At orientation for my MLIS program, the archives professor basically told us that if we aren’t willing to move out of state, we’d have a difficult time finding a job. The region was already saturated with graduates from our school (she wasn’t lying either). Though I had no intention of staying, I ended up blessed to find an entry level position in-state that I absolutely adore so far. Once I realized how difficult it was to find an archives job in the first place, I began to examine the job market a little more closely. Honestly I’m just rehashing a topic that’s been written about in-depth by people more capable than me, but I did this largely for my own benefit.
First, I started with advocate blogs such as You Ought To Be Ashamed (which is sadly no longer being updated) and Annoyed Librarian. Somehow I’d gotten all the way through graduate school without reading either one of these blogs. I sincerely have no idea how that happened. But again, maybe it was for the best because I would’ve collapsed into a pool of “what have I done?’ if I’d known.
The bad job postings shamed on YOTBA stuck out to me because I came across very similar ones. In fact, I almost fell out over one job posting I saw. I won’t copy/paste it, but let’s just say it was long on responsibilities (which included working with children) and needed skills, but very short on pay. Come to find out, the fact that they even posted the salary put them ahead of some of the other awful job postings exhibited on YOTBA. Yes, I’ve learned to eyeball the phrase “salary commensurate with experience.” I consider myself very fortunate in another sense too. My institution values the work of the archivists and we get paid a living wage.
I mostly looked at archivies postings in archives gig and through my graduate program’s listserv. However I also found some interesting options on Glassdoor. Side story on that one: I got an email with a title that went something like “7 Low Stress Jobs Hiring Now!” Of course archivist was listed, however they mentioned that you needed a Bachelors in archival or library science. I rarely see reputable archives job postings that don’t require a Master’s in Library and Information Science, but I won’t quibble about that now because that really is a whole other argument. Anyway, I checked out the open jobs they listed, and to my surpirse, they had a decent amount of options listed.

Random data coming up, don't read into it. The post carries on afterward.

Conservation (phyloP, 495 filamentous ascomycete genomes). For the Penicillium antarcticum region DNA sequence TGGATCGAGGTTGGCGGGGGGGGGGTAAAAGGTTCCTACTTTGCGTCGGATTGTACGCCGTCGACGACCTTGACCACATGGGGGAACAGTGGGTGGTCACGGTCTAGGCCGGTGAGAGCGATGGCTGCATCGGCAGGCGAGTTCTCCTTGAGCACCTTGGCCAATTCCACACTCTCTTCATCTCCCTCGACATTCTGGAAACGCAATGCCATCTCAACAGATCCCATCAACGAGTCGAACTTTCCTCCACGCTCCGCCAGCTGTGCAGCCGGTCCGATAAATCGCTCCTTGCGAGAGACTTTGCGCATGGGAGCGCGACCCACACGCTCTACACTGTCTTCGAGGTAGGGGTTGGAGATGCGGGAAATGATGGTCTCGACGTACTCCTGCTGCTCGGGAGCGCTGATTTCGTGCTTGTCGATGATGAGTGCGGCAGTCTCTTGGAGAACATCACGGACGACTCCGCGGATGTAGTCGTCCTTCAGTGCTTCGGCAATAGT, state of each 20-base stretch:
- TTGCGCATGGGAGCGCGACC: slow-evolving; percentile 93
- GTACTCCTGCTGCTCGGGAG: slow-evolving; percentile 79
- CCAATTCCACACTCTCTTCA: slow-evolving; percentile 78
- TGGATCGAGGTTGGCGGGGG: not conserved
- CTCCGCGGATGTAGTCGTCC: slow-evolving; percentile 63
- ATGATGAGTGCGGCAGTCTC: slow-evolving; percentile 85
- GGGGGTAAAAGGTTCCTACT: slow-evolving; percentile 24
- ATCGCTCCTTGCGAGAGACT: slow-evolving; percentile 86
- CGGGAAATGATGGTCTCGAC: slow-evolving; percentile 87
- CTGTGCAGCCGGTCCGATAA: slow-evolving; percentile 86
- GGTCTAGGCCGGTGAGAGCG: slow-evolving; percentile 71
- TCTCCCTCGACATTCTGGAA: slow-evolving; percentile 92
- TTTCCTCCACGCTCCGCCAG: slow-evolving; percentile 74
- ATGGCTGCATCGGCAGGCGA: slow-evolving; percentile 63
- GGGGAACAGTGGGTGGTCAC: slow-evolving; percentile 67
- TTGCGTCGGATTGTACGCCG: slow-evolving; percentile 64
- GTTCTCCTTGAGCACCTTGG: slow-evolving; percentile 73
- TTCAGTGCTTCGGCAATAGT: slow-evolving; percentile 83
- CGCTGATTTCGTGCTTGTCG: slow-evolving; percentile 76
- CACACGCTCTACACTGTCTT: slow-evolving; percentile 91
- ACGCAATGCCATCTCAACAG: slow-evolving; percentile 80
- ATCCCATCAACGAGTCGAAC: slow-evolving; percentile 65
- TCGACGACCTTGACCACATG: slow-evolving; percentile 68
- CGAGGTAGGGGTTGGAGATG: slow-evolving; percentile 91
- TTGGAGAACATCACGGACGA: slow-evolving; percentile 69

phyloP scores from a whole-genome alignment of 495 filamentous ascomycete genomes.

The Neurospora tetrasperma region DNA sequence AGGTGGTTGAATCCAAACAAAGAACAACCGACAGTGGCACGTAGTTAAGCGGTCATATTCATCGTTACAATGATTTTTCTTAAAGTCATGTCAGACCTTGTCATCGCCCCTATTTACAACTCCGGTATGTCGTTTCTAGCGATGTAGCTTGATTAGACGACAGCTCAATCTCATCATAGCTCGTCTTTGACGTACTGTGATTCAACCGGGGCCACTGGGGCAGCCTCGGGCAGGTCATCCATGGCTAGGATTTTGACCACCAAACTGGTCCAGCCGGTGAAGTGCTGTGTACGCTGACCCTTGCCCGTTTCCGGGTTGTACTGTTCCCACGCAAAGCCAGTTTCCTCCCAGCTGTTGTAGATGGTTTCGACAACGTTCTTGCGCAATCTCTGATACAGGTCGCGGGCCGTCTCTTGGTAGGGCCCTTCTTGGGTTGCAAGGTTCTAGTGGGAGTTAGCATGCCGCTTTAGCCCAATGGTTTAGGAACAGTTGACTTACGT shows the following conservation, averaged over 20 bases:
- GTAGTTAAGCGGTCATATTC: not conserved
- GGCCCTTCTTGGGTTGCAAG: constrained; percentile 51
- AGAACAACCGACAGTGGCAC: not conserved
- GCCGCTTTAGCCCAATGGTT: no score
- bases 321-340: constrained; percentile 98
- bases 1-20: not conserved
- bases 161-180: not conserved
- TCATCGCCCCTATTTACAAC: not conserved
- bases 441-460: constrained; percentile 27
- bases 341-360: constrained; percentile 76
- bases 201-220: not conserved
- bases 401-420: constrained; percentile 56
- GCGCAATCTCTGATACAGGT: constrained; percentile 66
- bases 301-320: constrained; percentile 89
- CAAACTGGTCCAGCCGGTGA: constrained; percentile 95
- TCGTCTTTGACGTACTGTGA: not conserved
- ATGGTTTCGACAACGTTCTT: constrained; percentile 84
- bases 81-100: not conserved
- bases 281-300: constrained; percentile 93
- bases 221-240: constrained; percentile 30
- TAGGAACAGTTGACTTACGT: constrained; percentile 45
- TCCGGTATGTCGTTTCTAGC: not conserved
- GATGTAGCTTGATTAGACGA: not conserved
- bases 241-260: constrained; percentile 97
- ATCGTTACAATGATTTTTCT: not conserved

I took a deeper look at at job postings and the familar issues sprouted up. Entry level positions are pretty spotty and uh, good luck if you wanted a job in the south in a state not named Texas. There’s also a few of the SCWE lines too.
So yeah, there are too many archives graduates and too few entry level archives jobs. I’ve seen people blame the lie of the upcoming librarian shortage being peddled by LIS programs across the country. I definitely believe that’s part of it. I know I initially believed it wouldn’t be difficult finding a job. I even had a goal for myself to have a job lined up coming out of grad school (haha!) Not sure when reality set in, but eventually I realized the truth.
On a side note, I checked out the archivists’ Occupational Employment Statistics on the Bureau of Labor Statistics page. That was an interesting read too. It gives a nice summary of the geographic spread of archives jobs as well as median wages. For example we learn that working as an archivist for the Federal Executive Branch nets the highest pay with the median income being $83,030. I’m betting that’s an administrative position and certainly not entry level. And no doubt these stats are skewed by the truly awful jobs like the ones shamed on YOTBA. Even so, the stats shown are more respectable that you’d probably expect. We just shouldn’t expect to get rich as archivists.
If any aspiring archvist comes across this post, I’d say keep this information in mind. It doesn’t have to be discouraging. I see it more as knowing what you’re getting into. Avoid going into too much debt for an MLIS because the wages just aren’t there to be paying that down initially. Keep an open mind. There may be some information jobs out there that are under the radar that don’t get talked about as much in library science programs. And get to know the archivists and staff at local museums who may have some connections. Depending on the situation, volunteering in archives can provide valuable experience as well (volunteers in archives is controversial, but alas). Networking can get you places.
All and all, I’m glad I ended up sticking with archives, but there’s also some stuff I probably should’ve known going in. Any and all comments are welcome from your experience in your chosen industry. I know archivist are most certainly not the only ones facing a tough job market.